Bottom line: PreCheck is relatively inexpensive (and some credit card companies will reimburse you for the charge, including American Express, depending on which type of card you have), so if you travel several times a year and are easily irked by long lines, there isn’t a big downside.

A station for CLEAR

Jeffrey Dastin/Newscom

Unlike the government-sponsored PreCheck, CLEAR is a private program


What it is: CLEAR is a private program that uses biometrics — your identity is verified through a scan of your iris or fingerprint, depending on which image is most distinctive. 

For $179 per year (less if you’re a Delta SkyMiles member) you get to use a dedicated line to get to the screening area that is often even shorter than the PreCheck line — CLEAR promises it’ll take less than five minutes. You enter the CLEAR lane after scanning your boarding pass and eye/fingertip at a CLEAR kiosk, with the help of a CLEAR representative. (CLEAR plans to eventually eliminate the need for the boarding pass; passengers' flight information would be accessible through their biometric scan.)

The program is for adults 18 and older. Children younger than 18 can join an adult family member who has CLEAR in the CLEAR lane for free; they don’t need to be enrolled. But it’s $50 a year for every adult family member you want to bring along (up to three people).

CLEAR is now at 30 domestic airports and sports venues; enrollment also allows you expedited security screening at major league ballparks such as Yankee Stadium and Detroit’s Comerica Park. The program is free if you only want to use it at sports venues.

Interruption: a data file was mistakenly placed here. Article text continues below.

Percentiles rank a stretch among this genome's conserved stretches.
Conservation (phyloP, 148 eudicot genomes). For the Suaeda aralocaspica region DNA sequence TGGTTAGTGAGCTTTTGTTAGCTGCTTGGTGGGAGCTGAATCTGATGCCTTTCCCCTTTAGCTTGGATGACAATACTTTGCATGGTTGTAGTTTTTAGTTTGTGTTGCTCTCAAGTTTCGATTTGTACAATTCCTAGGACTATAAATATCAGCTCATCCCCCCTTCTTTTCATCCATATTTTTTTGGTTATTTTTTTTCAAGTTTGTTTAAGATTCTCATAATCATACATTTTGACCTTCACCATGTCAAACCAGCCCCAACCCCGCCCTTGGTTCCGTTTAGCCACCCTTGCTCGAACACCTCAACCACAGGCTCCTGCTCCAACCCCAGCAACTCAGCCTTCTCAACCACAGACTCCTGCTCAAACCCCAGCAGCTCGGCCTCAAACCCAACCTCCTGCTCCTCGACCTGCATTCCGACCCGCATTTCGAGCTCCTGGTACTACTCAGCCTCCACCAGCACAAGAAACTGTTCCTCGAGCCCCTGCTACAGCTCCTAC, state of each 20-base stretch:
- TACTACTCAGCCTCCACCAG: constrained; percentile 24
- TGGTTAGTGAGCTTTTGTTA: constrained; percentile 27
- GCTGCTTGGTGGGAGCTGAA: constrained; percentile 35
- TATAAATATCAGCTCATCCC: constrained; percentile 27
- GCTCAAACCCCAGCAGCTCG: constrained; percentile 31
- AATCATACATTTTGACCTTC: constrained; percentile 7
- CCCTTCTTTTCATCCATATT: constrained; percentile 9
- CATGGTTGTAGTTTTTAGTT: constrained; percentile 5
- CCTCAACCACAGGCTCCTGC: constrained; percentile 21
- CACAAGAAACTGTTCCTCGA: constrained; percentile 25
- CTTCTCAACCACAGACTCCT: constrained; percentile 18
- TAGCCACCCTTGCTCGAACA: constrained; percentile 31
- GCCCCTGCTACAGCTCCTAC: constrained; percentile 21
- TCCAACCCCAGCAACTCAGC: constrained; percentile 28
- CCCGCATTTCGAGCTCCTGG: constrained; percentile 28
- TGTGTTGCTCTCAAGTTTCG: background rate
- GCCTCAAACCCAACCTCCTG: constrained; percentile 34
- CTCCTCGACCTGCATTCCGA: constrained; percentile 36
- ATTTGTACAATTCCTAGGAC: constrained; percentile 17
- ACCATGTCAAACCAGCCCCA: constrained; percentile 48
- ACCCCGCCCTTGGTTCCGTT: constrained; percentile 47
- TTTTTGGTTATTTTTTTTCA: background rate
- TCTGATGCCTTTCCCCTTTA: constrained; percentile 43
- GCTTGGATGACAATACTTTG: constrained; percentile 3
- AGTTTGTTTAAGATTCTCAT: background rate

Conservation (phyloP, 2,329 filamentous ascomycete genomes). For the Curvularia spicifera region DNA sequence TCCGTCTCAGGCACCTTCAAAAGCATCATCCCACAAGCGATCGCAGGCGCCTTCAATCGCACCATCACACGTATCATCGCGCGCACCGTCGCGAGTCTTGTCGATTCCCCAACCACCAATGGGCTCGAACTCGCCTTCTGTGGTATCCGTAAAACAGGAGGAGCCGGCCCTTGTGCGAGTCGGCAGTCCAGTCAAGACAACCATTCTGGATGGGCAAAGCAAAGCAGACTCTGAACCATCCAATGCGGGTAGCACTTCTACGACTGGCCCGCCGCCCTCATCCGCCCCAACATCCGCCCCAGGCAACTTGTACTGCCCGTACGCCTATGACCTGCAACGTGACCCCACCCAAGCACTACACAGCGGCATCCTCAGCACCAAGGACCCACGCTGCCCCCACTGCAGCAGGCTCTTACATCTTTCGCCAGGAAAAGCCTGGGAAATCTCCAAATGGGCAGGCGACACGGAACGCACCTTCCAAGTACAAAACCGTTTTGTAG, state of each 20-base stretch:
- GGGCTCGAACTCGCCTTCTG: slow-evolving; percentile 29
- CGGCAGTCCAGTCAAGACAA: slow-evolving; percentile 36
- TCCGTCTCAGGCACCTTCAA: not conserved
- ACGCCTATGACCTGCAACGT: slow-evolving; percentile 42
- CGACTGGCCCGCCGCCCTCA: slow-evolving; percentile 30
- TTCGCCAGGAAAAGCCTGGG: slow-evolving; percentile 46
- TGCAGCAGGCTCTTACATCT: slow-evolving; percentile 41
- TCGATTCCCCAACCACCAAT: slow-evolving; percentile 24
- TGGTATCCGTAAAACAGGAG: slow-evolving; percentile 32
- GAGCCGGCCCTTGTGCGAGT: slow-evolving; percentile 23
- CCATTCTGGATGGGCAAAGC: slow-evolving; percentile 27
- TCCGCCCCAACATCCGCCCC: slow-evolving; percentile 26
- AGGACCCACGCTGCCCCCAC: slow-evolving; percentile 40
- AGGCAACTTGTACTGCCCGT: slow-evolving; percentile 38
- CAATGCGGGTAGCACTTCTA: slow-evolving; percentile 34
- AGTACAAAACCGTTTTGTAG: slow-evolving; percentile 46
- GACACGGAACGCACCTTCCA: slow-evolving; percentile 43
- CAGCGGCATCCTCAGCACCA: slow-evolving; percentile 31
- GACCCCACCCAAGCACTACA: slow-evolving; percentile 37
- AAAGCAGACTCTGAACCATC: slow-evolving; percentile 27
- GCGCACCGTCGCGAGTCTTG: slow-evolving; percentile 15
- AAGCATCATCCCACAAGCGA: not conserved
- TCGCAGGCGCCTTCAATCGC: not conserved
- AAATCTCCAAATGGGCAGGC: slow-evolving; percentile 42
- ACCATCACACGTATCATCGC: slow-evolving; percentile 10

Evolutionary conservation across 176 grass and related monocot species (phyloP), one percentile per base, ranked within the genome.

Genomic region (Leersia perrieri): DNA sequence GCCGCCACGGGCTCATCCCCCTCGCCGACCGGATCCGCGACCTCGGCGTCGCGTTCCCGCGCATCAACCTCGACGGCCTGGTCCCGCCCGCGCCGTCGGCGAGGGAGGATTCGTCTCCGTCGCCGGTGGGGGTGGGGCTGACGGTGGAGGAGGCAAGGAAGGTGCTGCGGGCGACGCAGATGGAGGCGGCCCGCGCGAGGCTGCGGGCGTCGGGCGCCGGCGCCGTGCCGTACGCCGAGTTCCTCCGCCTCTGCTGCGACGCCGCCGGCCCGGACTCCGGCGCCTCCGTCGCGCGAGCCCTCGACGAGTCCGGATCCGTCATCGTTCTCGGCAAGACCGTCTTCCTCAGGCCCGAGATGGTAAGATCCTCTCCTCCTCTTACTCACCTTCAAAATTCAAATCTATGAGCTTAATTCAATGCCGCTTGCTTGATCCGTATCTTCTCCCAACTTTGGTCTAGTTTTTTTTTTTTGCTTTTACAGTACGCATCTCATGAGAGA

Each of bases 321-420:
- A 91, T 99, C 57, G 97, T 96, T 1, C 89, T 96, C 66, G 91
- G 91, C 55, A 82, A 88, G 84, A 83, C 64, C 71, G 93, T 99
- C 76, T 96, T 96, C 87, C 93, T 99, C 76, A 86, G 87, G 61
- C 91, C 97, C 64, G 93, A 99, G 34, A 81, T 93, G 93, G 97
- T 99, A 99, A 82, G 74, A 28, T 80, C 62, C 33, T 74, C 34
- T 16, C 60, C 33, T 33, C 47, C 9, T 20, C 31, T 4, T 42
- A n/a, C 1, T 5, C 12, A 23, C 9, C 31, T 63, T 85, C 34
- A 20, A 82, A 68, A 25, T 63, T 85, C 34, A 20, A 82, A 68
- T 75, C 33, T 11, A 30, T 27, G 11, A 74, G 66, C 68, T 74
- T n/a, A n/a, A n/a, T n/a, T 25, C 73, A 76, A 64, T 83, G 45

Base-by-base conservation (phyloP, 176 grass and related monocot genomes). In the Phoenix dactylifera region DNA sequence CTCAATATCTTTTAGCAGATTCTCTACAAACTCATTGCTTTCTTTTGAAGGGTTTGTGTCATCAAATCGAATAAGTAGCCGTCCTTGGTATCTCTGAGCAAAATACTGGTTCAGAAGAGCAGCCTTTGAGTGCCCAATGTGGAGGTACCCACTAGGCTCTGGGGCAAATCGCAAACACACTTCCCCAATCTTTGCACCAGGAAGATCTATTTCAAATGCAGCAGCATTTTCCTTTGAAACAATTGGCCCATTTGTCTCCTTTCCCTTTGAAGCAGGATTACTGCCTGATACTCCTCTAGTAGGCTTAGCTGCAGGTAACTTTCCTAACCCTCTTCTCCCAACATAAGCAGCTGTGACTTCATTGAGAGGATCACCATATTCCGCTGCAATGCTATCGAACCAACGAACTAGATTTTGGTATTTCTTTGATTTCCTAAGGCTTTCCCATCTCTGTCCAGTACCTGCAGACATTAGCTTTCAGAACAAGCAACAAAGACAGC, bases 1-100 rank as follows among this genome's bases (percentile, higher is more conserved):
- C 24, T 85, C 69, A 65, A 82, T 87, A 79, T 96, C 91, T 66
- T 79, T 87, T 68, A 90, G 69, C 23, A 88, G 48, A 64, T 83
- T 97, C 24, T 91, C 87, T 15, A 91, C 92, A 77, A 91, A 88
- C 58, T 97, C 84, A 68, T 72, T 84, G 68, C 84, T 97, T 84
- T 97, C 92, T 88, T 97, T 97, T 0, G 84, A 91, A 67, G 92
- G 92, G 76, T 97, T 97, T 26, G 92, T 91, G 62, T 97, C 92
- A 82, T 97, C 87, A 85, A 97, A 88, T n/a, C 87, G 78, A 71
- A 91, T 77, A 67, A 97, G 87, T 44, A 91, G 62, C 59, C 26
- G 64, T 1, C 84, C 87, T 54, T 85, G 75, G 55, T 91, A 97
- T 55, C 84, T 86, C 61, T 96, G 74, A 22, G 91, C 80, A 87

Some travelers think it’s worth having both CLEAR and PreCheck: If you have only CLEAR, you’ll still need to go through screening like everyone else — taking out your computer, removing coats and shoes. The two programs are complementary, the CLEAR people like to say.  

How to enroll: Go online and complete the pre-enrollment process, before signing up at any of the 30 CLEAR enrollment sites with a driver’s license, passport or other accepted form of ID. They’ll need to scan your fingerprints and eyes, but that should take only about five minutes. Then you can start using the CLEAR lanes.

Bottom line: It’s pricey, but if you fly a lot domestically (if you're big on international travel, consider Global Entry, detailed below) and loathe long lines, it may be worth giving it a try. And combining CLEAR with PreCheck is likely to make your journey through security especially fast.

Global Entry